Extruded Polystyrene Billets

Discussion in 'Materials' started by MamaChicago, May 29, 2022.

  1. MamaChicago
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    MamaChicago Junior Member

    I need to source Extruded Polystyrene blocks to replace those that used to be inside the hull of a vintage 1965 Alcort Sunfish. I can’t find a source for less than $300, and that is without shipping costs.

    I need approx 20” x 10” x 8 feet.

    Any recommendations for a way to find this less expensively? The blocks provide structural support, so I absolutely have to either replace them or figure out a different way to support the thin fiberglass deck. I’m interested in any creative suggestions that would keep the boat light but still give a rigid support to the deck.
     
  2. bajansailor
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    bajansailor Marine Surveyor

    Welcome to the Forum Mama.

    Would it be feasible / possible to use a two part 'pour' foam that expands within the hull to fill the whole space after it has been poured in?
     
  3. MamaChicago
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    MamaChicago Junior Member

    I’d love to do that, but I think the price would be prohibitive.
     
  4. bajansailor
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    bajansailor Marine Surveyor

  5. MamaChicago
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    MamaChicago Junior Member

    I’m going to backpedal a little…. I love the idea of this, but I’m also worried about what would happen if I do crack the hull. I’m realizing that my patching options become significantly reduced. Maybe what I need to do is make a mold and pour new blocks from this stuff.
     
  6. bajansailor
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    bajansailor Marine Surveyor

    If you do this, then I presume that you would have to take the deck off in order to install the blocks?
    I think that it is a relatively simple flanged joint re the hull / deck connection on a Sunfish, so this might not be too difficult?
    And if you do this, then you could pour your foam into the void space, and trim any excess away to suit afterwards, prior to reattaching the deck (?)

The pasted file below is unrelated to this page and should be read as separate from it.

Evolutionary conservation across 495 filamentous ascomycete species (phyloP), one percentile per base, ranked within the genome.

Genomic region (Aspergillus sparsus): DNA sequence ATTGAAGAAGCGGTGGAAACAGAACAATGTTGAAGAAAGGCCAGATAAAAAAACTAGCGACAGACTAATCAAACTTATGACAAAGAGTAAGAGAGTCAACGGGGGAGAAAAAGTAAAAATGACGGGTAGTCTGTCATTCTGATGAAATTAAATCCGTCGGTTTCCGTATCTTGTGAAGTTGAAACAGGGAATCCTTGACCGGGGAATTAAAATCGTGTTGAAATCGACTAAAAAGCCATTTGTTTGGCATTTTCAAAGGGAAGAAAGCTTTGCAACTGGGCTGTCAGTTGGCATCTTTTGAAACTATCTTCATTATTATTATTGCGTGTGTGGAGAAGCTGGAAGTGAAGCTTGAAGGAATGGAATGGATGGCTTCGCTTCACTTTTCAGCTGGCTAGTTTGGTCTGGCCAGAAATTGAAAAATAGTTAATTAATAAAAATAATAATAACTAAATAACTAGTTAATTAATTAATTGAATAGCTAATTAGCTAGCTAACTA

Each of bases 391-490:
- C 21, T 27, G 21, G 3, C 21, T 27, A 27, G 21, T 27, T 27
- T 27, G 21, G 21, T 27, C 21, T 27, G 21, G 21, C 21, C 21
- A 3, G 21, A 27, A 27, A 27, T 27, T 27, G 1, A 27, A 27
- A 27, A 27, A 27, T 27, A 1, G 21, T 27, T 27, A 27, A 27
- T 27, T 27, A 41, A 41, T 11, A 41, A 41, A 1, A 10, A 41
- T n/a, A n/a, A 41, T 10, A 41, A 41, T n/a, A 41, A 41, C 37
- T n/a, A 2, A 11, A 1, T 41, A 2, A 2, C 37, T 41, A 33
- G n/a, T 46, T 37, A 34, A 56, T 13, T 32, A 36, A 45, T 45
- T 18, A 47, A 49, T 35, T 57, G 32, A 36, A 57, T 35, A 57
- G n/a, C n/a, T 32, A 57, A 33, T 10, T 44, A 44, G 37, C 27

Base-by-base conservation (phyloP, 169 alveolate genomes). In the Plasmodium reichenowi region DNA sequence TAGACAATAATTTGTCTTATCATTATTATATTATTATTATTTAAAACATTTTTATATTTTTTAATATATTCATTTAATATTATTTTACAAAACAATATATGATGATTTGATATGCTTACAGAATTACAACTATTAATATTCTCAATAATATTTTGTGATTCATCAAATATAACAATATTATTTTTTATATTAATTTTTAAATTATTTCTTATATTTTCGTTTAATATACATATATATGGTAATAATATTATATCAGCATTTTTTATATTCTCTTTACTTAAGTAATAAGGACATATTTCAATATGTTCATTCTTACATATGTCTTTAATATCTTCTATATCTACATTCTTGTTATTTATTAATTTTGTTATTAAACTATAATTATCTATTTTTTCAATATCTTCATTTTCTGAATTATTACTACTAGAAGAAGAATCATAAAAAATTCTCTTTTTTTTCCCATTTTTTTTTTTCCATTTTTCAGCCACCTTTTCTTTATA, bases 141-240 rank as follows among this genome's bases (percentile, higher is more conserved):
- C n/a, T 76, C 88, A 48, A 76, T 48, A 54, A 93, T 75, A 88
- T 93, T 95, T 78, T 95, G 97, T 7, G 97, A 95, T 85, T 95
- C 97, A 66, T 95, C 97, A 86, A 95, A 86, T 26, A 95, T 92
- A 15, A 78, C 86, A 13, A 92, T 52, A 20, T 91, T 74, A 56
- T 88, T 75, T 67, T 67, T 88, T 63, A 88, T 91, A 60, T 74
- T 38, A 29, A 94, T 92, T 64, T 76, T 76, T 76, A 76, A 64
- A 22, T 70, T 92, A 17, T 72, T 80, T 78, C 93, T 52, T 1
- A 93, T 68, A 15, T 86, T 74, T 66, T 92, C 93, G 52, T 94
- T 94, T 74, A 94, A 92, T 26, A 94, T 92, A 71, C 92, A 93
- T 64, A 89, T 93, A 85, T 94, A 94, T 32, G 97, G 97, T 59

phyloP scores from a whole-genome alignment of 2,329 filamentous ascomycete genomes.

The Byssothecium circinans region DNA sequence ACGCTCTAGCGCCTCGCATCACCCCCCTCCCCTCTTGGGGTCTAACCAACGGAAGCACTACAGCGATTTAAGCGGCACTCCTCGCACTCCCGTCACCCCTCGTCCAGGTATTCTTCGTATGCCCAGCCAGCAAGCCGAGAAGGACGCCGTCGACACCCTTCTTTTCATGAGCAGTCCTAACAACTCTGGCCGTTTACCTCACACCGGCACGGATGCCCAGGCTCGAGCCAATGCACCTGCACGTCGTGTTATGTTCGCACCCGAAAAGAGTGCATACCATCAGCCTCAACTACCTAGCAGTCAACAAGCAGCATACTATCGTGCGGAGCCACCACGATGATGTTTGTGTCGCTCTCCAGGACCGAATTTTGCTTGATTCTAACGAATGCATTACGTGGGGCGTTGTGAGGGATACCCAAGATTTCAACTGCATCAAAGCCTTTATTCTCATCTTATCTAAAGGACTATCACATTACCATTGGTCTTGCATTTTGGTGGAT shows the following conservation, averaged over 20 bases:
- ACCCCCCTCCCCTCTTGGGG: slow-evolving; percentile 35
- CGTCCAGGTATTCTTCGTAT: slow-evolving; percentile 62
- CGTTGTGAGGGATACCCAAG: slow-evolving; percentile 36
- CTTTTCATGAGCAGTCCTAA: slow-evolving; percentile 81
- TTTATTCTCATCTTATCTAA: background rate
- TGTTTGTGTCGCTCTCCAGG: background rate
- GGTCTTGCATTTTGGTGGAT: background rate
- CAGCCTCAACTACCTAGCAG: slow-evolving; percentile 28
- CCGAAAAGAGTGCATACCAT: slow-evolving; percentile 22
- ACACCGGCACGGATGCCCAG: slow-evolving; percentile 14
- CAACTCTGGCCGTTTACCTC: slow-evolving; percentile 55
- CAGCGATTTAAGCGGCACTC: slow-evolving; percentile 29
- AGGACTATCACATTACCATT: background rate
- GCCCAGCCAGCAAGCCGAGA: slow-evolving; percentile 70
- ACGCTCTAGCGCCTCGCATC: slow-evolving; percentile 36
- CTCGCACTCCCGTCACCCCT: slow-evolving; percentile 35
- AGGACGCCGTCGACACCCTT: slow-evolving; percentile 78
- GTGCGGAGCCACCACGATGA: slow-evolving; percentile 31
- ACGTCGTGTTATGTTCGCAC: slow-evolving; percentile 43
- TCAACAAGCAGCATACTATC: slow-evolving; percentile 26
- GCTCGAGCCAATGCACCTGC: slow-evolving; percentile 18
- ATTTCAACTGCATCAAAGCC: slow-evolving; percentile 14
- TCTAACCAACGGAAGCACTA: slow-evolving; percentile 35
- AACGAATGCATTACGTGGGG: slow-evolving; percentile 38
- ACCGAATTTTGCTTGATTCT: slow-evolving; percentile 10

7. fallguy
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    fallguy Senior Member

    In addition to taking it apart, there are ingress holes. On youtube, a guy uses a vacuum in reverse to find the holes. Those would get patched, then use new pour foam. Some other youtuber posted a video drying out a boat, but 'believe me' when I tell you; not possible. If you just do the foam; it will all resaturate overtime.
     
  8. MamaChicago
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    MamaChicago Junior Member

    Agreed. Because there are no blocks at all under the deck right now, I really see no choice other than splitting the deck, bow and stern, and placing the foam blocks in the original layout. I’ll just use more of the same foam to adhere them in place in the hull. I have
    Three inspection ports that will allow me to add foam at the connection between deck and blocks after I re-seal the seam.
     
    Last edited: May 31, 2022
  9. Rumars
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    Rumars Senior Member

    Buy normal XPS for house insulation, glue the slabs together with thickened epoxy or PU glue. Price is what it is, insulation is cheapest.
     
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  10. upchurchmr
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    upchurchmr Senior Member

    +1 for Rumars suggestion.
    Pour foam will just get soaked relatively quickly.
     
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  11. fallguy
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    fallguy Senior Member

    A vendor I use did a saturation test on pour foam and the results were disappointing and did not meet the datasheets. We recommend coating pour foam cuts with epoxy.
     
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  12. MamaChicago
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    MamaChicago Junior Member

    Very helpful to know! Thank you.
     
  13. MamaChicago
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    MamaChicago Junior Member

    Off to Home Depot in the morning. Given the thoughts on pourable float foam becoming a sponge, I have once again reconsidered!
     
  14. fallguy
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    fallguy Senior Member

    The pink foam does better than the white stuff. White beaded foam will get wet overtime; impossible to dry. Me, I'd use the pour foam after leak detection and repair. I'd avoid cutting pour foam without the epoxy seal.

    If the leaks were repairable without taking the deck off, I'd just install deck plates and then pour the foam slowly through those.

    my 2 cents
     
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  15. gonzo
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    gonzo Senior Member

    Extruded polystyrene is a closed cell foam rated for underground installation. It is relatively cheap and easy to work with. The color is usually pink or light blue.
     
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